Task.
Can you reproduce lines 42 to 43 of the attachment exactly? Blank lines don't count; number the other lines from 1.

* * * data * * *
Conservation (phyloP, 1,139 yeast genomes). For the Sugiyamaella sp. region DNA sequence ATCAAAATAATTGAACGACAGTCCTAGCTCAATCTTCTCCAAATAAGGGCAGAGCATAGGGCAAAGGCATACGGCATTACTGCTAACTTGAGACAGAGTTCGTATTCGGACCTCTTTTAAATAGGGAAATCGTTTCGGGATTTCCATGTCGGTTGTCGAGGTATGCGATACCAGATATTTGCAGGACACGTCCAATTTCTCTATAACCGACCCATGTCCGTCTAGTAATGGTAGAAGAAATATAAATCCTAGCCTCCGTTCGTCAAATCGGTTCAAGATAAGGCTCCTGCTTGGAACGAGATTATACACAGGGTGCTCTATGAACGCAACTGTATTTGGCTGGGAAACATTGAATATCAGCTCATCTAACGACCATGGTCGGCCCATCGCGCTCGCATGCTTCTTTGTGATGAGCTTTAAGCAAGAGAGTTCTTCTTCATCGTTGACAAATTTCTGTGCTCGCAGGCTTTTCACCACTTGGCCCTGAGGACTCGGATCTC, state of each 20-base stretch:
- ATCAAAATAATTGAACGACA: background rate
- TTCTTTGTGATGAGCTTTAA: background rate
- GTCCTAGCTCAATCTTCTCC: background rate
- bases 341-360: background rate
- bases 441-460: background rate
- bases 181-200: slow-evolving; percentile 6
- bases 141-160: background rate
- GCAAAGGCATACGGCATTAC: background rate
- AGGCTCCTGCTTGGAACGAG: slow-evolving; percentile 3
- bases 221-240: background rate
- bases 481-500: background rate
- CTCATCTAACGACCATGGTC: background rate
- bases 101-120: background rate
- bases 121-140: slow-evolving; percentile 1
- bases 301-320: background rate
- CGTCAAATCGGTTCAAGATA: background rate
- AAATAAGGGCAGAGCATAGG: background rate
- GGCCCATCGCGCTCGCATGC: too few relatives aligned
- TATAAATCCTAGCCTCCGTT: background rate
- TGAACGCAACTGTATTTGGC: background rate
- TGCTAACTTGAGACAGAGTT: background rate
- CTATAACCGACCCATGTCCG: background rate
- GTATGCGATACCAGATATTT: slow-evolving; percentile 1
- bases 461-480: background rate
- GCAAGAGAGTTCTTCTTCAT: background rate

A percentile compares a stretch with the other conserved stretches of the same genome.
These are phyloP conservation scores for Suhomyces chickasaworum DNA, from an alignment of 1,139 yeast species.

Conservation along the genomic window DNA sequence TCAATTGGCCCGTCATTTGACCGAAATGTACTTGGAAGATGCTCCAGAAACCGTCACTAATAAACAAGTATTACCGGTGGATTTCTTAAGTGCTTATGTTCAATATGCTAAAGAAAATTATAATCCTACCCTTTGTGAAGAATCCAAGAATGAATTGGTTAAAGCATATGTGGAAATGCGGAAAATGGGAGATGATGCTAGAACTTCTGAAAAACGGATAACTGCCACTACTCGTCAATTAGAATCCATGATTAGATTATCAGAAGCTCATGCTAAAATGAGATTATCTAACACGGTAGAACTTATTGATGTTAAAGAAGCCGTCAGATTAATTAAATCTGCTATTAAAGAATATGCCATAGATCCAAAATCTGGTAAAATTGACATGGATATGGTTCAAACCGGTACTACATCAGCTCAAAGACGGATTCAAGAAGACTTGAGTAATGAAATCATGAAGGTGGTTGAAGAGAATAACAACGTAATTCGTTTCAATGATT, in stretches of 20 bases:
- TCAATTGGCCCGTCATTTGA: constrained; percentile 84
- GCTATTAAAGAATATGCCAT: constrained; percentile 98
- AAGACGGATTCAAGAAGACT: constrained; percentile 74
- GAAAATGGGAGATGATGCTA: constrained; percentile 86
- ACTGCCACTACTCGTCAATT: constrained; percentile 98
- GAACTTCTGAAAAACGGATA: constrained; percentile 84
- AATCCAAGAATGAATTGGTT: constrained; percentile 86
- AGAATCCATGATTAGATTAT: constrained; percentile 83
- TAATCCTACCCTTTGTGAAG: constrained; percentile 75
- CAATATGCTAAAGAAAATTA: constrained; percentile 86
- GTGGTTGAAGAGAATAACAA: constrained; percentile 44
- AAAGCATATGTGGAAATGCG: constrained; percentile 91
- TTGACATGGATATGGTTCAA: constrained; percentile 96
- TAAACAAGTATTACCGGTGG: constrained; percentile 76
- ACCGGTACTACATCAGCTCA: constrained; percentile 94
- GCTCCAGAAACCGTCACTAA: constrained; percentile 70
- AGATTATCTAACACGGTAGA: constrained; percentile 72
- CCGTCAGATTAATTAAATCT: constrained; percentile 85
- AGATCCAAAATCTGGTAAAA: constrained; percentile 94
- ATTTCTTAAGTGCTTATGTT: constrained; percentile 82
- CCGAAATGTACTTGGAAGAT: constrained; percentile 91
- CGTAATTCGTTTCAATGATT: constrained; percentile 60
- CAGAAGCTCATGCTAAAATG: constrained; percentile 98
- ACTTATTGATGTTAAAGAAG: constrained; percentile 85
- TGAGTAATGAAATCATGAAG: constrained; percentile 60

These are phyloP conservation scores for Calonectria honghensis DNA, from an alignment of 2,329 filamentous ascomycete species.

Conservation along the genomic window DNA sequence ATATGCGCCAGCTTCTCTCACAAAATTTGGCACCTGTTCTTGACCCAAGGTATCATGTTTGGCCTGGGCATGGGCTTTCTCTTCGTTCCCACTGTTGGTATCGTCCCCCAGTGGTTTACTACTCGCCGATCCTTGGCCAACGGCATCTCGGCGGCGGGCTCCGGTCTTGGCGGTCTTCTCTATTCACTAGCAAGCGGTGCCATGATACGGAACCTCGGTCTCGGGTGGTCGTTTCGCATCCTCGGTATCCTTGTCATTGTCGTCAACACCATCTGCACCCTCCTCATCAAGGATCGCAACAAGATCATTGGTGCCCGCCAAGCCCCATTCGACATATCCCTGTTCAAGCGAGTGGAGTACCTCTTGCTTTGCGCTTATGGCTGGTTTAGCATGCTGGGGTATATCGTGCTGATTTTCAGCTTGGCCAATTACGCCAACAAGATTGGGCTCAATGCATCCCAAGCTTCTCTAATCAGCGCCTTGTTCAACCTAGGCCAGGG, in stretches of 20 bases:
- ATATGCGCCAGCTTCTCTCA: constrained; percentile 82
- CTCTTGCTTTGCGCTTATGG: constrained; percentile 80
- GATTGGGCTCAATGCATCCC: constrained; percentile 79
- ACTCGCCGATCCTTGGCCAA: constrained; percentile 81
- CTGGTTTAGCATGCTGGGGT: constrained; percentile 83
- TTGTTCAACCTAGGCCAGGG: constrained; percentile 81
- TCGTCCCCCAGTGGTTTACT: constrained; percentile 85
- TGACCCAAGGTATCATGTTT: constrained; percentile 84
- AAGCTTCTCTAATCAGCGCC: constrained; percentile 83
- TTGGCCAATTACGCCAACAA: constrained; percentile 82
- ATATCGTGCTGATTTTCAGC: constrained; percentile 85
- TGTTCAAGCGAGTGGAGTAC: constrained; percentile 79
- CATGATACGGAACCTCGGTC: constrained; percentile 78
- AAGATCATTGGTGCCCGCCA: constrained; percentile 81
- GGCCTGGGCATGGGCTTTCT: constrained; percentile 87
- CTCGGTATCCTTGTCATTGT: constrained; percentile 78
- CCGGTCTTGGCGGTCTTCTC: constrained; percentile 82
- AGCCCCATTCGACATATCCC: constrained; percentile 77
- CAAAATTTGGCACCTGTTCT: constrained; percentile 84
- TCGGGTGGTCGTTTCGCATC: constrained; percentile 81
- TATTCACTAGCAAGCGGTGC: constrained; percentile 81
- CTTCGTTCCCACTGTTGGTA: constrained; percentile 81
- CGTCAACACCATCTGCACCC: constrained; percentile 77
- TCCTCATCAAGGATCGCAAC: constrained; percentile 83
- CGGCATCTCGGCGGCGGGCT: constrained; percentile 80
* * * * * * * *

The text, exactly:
- TTGACATGGATATGGTTCAA: constrained; percentile 96
- TAAACAAGTATTACCGGTGG: constrained; percentile 76